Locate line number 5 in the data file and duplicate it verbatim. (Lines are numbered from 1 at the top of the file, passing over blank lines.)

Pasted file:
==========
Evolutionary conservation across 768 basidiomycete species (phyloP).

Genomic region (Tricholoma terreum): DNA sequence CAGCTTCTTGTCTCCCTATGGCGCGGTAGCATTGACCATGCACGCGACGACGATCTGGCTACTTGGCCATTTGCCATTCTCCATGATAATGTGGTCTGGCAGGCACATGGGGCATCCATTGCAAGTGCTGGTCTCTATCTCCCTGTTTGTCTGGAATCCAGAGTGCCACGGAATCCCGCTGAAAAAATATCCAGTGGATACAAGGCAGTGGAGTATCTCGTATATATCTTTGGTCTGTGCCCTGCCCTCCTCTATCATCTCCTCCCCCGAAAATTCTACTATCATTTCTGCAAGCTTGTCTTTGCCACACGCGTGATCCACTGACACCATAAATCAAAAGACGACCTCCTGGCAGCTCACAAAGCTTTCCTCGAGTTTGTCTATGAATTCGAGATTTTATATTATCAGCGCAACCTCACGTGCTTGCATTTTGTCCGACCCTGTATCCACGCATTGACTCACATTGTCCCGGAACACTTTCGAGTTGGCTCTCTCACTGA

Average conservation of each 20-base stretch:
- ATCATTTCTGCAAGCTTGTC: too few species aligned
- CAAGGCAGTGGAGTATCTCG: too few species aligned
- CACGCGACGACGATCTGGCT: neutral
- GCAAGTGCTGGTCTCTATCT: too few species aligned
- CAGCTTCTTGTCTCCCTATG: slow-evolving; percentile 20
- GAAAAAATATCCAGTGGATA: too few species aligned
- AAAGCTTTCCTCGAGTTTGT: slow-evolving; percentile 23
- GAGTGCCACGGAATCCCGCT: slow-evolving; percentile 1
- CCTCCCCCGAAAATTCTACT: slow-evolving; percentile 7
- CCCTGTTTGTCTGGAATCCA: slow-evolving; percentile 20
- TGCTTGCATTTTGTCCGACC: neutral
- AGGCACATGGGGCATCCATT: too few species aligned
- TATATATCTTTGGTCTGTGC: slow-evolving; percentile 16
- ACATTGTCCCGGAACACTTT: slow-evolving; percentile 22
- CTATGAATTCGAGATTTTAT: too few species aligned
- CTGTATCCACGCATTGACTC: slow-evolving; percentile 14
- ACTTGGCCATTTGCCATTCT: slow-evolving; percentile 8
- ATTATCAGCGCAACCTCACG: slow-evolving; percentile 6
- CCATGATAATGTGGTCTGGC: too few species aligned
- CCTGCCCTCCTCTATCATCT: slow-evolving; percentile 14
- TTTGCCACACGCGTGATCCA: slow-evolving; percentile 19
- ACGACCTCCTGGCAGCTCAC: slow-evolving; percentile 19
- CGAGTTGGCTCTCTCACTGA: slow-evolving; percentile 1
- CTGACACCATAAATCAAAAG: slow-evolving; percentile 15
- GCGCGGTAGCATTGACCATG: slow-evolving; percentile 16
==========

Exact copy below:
- CAAGGCAGTGGAGTATCTCG: too few species aligned